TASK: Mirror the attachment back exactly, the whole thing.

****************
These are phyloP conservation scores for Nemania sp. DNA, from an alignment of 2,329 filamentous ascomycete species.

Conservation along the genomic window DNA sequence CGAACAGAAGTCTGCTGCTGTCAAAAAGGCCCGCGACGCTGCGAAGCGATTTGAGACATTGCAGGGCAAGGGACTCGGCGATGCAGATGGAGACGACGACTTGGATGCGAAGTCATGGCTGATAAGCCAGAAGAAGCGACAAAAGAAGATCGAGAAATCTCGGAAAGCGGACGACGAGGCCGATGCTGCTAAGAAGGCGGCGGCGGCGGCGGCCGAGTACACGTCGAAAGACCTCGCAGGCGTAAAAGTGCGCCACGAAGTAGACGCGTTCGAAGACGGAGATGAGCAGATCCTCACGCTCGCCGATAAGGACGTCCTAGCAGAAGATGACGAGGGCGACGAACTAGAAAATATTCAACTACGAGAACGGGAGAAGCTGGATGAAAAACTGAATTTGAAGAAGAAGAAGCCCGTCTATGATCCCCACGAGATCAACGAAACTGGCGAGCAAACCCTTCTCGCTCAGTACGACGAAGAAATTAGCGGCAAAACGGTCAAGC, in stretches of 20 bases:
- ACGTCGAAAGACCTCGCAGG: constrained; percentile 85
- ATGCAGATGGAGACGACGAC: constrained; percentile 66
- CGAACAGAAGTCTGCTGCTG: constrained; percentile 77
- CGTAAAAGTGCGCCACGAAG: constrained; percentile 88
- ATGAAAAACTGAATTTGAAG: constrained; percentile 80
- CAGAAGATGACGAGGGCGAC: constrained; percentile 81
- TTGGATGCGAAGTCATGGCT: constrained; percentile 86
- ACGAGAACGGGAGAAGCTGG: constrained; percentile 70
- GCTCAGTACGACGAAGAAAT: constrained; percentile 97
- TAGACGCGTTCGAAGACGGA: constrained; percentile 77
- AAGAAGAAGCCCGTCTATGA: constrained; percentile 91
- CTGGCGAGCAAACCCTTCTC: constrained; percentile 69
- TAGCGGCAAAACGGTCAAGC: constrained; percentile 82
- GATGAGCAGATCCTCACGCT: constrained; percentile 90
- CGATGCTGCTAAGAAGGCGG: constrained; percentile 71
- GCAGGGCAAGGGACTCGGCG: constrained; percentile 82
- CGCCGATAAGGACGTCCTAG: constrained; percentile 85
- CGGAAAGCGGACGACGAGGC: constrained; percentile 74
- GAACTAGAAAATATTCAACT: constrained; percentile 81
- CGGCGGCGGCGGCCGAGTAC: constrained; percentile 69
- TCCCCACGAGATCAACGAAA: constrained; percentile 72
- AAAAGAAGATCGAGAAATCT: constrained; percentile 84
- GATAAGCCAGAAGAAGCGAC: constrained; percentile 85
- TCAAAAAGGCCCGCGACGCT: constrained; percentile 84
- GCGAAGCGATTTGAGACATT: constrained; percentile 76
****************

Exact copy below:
These are phyloP conservation scores for Nemania sp. DNA, from an alignment of 2,329 filamentous ascomycete species.

Conservation along the genomic window DNA sequence CGAACAGAAGTCTGCTGCTGTCAAAAAGGCCCGCGACGCTGCGAAGCGATTTGAGACATTGCAGGGCAAGGGACTCGGCGATGCAGATGGAGACGACGACTTGGATGCGAAGTCATGGCTGATAAGCCAGAAGAAGCGACAAAAGAAGATCGAGAAATCTCGGAAAGCGGACGACGAGGCCGATGCTGCTAAGAAGGCGGCGGCGGCGGCGGCCGAGTACACGTCGAAAGACCTCGCAGGCGTAAAAGTGCGCCACGAAGTAGACGCGTTCGAAGACGGAGATGAGCAGATCCTCACGCTCGCCGATAAGGACGTCCTAGCAGAAGATGACGAGGGCGACGAACTAGAAAATATTCAACTACGAGAACGGGAGAAGCTGGATGAAAAACTGAATTTGAAGAAGAAGAAGCCCGTCTATGATCCCCACGAGATCAACGAAACTGGCGAGCAAACCCTTCTCGCTCAGTACGACGAAGAAATTAGCGGCAAAACGGTCAAGC, in stretches of 20 bases:
- ACGTCGAAAGACCTCGCAGG: constrained; percentile 85
- ATGCAGATGGAGACGACGAC: constrained; percentile 66
- CGAACAGAAGTCTGCTGCTG: constrained; percentile 77
- CGTAAAAGTGCGCCACGAAG: constrained; percentile 88
- ATGAAAAACTGAATTTGAAG: constrained; percentile 80
- CAGAAGATGACGAGGGCGAC: constrained; percentile 81
- TTGGATGCGAAGTCATGGCT: constrained; percentile 86
- ACGAGAACGGGAGAAGCTGG: constrained; percentile 70
- GCTCAGTACGACGAAGAAAT: constrained; percentile 97
- TAGACGCGTTCGAAGACGGA: constrained; percentile 77
- AAGAAGAAGCCCGTCTATGA: constrained; percentile 91
- CTGGCGAGCAAACCCTTCTC: constrained; percentile 69
- TAGCGGCAAAACGGTCAAGC: constrained; percentile 82
- GATGAGCAGATCCTCACGCT: constrained; percentile 90
- CGATGCTGCTAAGAAGGCGG: constrained; percentile 71
- GCAGGGCAAGGGACTCGGCG: constrained; percentile 82
- CGCCGATAAGGACGTCCTAG: constrained; percentile 85
- CGGAAAGCGGACGACGAGGC: constrained; percentile 74
- GAACTAGAAAATATTCAACT: constrained; percentile 81
- CGGCGGCGGCGGCCGAGTAC: constrained; percentile 69
- TCCCCACGAGATCAACGAAA: constrained; percentile 72
- AAAAGAAGATCGAGAAATCT: constrained; percentile 84
- GATAAGCCAGAAGAAGCGAC: constrained; percentile 85
- TCAAAAAGGCCCGCGACGCT: constrained; percentile 84
- GCGAAGCGATTTGAGACATT: constrained; percentile 76